4. I think Kristof's problem is the same problem lots of folks working for big donor agencies have and it's reflected in alot of the pro-Kristof comments. It's the "but I meant well and besides even if I'm patronizing or doing other things wrong it's okay because in the end I got other white people to care about the issue."

    The problem is it's great to get other foreigners interested in an issue but years and years of foreign aid have at least taught us one thing: that when we're trying to solve issues of poverty the only sustainable and effective way to do so is to support Africans themselves and elevate and replicate their stories and successes because they know best how to address the issues. Simply throwing more money at a problem or drawing lots of attention to it does not mean that it will actually be addressed effectively.

    Raising awareness is great and gives everyone warm fuzzy feelings but if you really care about an issue you want to create an impact. Focusing on the good intentions of the reporter or the Westerners who learned a little bit more about Africa as a result without extending that to ask the question– are these efforts actually and objectively helping people on the ground is what is often missing and what people are criticizing.

  5. Maybe i'm a little dof, but I read your piece three times and I can't find the source of your obvious volcanic anger in either his quotes or your arguments.

    (Although I have to admit the picture above annoys the hell out of me.)

    If I understand you correctly he is guilty of pointing out – "the obvious" – that white reporters have a problematic relationship with their subject when reporting on Africa. (As an Afrikaner I find his argument odd. Not all Africans are black. Or is being African a fixed racial category? I digress.)

    He is also guilty – as I understand it – of stating that western audiences don't care about Africa. But that he has the star power to change this & does not.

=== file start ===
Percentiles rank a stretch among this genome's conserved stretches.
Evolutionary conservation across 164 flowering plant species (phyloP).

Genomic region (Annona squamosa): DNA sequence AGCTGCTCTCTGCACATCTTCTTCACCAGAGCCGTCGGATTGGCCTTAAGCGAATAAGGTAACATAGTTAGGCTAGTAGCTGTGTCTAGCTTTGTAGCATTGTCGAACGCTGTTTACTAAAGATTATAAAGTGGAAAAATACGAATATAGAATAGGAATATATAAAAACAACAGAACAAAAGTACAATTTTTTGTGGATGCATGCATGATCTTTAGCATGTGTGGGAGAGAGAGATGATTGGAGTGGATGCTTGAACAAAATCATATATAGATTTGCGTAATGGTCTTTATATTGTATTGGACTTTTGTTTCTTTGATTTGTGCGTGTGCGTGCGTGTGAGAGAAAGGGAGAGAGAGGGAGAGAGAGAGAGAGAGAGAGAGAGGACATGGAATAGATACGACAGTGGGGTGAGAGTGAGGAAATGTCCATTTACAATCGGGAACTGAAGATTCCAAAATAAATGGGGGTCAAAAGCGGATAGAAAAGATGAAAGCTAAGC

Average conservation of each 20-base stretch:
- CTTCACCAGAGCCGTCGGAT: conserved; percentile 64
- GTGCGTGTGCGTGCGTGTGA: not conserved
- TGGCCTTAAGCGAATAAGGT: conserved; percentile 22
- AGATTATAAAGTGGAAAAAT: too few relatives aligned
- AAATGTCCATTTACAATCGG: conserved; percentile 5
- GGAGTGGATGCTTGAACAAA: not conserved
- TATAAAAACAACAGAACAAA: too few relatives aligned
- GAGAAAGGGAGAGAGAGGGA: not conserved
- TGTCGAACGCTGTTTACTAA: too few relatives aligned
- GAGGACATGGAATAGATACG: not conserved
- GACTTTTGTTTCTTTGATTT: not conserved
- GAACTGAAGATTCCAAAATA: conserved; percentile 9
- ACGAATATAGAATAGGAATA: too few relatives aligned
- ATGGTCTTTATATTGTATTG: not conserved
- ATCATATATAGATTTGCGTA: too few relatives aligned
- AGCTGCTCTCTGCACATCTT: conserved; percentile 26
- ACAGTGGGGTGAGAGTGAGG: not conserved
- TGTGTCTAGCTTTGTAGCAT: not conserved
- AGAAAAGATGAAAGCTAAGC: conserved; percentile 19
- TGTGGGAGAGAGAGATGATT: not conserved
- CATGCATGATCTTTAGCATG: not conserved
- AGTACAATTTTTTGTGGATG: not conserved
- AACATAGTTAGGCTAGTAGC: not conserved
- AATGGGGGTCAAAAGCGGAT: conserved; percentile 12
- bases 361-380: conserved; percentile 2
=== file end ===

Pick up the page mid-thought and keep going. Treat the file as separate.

He is also guilty that he feels is problematic that reporting on the likes of Sudan damages the prospects of places like Botswana. And then you offer some convoluted thought gymnastics – I think – to prove that he does not care what Africans in general think.

    Do I understand you correctly?

    In the UK TIV had the most cringeworthy idents for the World Cup, small helpless kids flashed across the screen before and after each match.

    It is infuriating. But your anger is so over the top that I expect its counter productive.

  6. I read most of Kristof’s columns and your argument here is a valid and important one. This aspect of his reporting, in addition to his bent toward melodrama, often comes off as patronizing and works against, what appears are, his aims. That said, your argument does leave Kristof, and writers/journalists/readers in the same vein, in a bit of a “damned if you do, damned if you don’t” kind of situation, without offering an alternative–other than, if I understand you correctly, for readers to completely ignore him: “Maybe this means I should stop reading it full stop.”

    This seems a bit stark, as, in an effort to call out his flaws, you’re in danger of disregarding what good some of his columns do actually highlight and produce. (Perhaps, you think that his columns are of no benefit at all, and on this point, I would have to disagree, for, while I do share your concerns about how Kristof often frames his arguments, I also think that completely disregarding arguably does more damage than good). In other words, I applaud your voicing these concerns, as they are essential to this greater debate. But , as others have commented, in doing so, one must be careful not to let anger eclipse the discussion, for that would render your very valid argument counter-productive and, really, not much different from the one you criticize.

  7. As you so clearly state, Kristof's response is a classic one used by dominant bodies to avoid dealing with their implication in systems of oppression, misrepresentation and exploitation.

    It's the classic 'do we sacrifice truth for political aims or political aims for truth' but the two need not be mutually exclusive.

    White people don't need bridges, coddling nor stories that boost their self-esteem – what they need is to realize that the rhetoric that Kristof regurgitates is tied to a system that has for centuries left Africa and Africans as deficient, savage and less-than-human. White people need to stop ignoring the ramifications of their choices and implications and stand up and tell Kristof to politely (or impolitely) "shove-it". His work is truly rubbish and I cringe every time I read it.